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A Warm Reception

Anchorage locals see to the needs of USC's basketball team during its six-day stay for the Great Alaska Shootout

November 27, 2005|Ben Bolch | Times Staff Writer

ANCHORAGE — His cellphone didn't have service, and his bags were on a plane in Spokane, Wash.

Arriving here last Monday afternoon, Bob Cantu felt snowed under, and the winter storm that would drop an inches-thick blanket of slippery powder over the next few days hadn't even hit.

To a guy like Cantu, the USC men's basketball assistant who coordinates recruiting, a cellphone isn't a luxury. It's a lifeline.

"How do you function without a cellphone?" Cantu later asked. "There's kids calling and coaches and follow-up calls."

But Trojan fans fearful that Cantu might have missed a call from the next Harold Miner need not fret. Helping USC during its stay here for the Great Alaska Shootout was Ron Pollock, who was always ready to assist.

Pollock, a commercial real estate broker, found Cantu a working cellphone and trekked to Anchorage International Airport at 7 Tuesday morning to check on the coach's bags. And even though the airline had already delivered the missing luggage to the team hotel, Pollock said he didn't mind the trip. He considered it part of making sure the Trojans remembered their six-day stay for all the right reasons.

As USC's designated host through a program called the Seawolf Captains, Pollock also chauffeured Coach Tim Floyd from practice to a tournament luncheon and arranged for a meeting room at the team hotel so the players could watch film.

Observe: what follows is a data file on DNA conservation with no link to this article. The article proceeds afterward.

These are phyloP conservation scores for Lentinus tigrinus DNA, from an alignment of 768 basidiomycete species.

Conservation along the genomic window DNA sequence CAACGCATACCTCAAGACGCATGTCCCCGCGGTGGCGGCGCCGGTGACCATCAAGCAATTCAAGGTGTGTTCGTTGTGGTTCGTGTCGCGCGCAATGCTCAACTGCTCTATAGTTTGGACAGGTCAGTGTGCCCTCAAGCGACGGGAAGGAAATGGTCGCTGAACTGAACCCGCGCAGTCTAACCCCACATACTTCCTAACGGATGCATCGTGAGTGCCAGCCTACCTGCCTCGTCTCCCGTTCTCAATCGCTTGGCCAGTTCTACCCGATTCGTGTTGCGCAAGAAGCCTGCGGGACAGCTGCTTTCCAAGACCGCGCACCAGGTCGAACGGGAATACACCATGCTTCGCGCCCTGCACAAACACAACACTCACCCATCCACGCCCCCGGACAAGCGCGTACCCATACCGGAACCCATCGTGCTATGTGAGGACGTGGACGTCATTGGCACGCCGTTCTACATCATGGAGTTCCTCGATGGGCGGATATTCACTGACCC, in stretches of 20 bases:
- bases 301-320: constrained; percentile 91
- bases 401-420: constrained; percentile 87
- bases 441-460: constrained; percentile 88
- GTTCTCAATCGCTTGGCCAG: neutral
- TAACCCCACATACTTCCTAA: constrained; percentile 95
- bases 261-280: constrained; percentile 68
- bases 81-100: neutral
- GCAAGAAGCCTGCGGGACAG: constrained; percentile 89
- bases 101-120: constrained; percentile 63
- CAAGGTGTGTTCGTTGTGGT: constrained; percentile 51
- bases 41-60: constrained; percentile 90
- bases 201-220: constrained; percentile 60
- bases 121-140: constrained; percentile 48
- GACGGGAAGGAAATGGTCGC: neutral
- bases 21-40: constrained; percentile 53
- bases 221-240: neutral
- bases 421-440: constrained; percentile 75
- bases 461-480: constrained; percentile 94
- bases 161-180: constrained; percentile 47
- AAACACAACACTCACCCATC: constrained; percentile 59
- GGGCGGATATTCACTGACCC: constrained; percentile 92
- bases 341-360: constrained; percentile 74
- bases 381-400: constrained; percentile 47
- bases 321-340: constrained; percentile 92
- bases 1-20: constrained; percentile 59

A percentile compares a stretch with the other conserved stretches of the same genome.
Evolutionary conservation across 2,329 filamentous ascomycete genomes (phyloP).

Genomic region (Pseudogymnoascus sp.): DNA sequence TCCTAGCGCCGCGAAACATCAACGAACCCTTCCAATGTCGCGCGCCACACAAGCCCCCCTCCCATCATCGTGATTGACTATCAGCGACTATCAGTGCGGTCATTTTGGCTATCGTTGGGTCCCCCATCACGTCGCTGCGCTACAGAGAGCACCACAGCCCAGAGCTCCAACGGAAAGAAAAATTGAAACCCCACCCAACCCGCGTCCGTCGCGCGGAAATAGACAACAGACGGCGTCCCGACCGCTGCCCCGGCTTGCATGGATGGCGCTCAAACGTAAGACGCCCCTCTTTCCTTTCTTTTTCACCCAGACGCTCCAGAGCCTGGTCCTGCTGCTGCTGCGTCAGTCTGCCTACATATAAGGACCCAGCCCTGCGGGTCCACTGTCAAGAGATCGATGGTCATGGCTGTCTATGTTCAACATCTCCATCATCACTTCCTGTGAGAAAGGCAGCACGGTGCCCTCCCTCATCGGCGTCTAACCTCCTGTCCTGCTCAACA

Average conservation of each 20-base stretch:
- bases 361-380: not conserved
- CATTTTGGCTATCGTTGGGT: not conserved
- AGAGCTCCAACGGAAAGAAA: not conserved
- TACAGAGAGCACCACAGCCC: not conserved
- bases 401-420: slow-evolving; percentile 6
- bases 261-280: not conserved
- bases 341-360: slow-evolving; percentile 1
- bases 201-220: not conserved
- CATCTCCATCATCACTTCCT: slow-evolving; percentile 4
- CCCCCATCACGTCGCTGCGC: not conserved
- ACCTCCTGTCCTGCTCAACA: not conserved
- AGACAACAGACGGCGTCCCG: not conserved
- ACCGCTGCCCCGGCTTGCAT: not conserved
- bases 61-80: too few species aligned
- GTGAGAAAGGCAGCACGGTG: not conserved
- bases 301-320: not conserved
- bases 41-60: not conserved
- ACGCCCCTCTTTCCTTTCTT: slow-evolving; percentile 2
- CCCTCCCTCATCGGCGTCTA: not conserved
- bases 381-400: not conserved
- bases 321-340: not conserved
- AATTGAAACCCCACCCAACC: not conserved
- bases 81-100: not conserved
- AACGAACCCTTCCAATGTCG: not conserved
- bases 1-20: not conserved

"We like to take pride in that when people come here, there's a real connected person that can kind of guide that whole process and deal with any issues and problems -- missing suitcases, dry cleaning, you name it -- to make it smooth, because you come into a new town and you don't know anything about it," Pollock said.

In this city of about 260,000, which holds nearly half the state's population, Pollock wasn't the only local with a vested interest in the Shootout participants.

Area high schools opened their gyms for practices and sent their cheerleaders and bands to Sullivan Arena in support of whichever of the eight men's and four women's teams they had "adopted." Cheerleaders from Anchorage Service High were thrilled to temporarily trade their green and gold uniforms for cardinal-colored USC T-shirts and black skirts. The girls cinched their sleeves at the shoulders with gold string and wore their hair in ponytails tied with cardinal-and-gold ribbons.

"We were really excited to find out we were cheering for USC," senior Katie Fox said.

Did they know anything about the school?

"They have a really good football team," sophomore Paloma Field said.

The basketball team is a work in progress. The Trojans defeated Alaska Anchorage, 57-56, Saturday, and Eastern Washington, 69-51, Friday, but in a first-round game Wednesday lost by 20 points to Oral Roberts, giving the cheerleaders little reason to emerge from their seated positions along the baseline.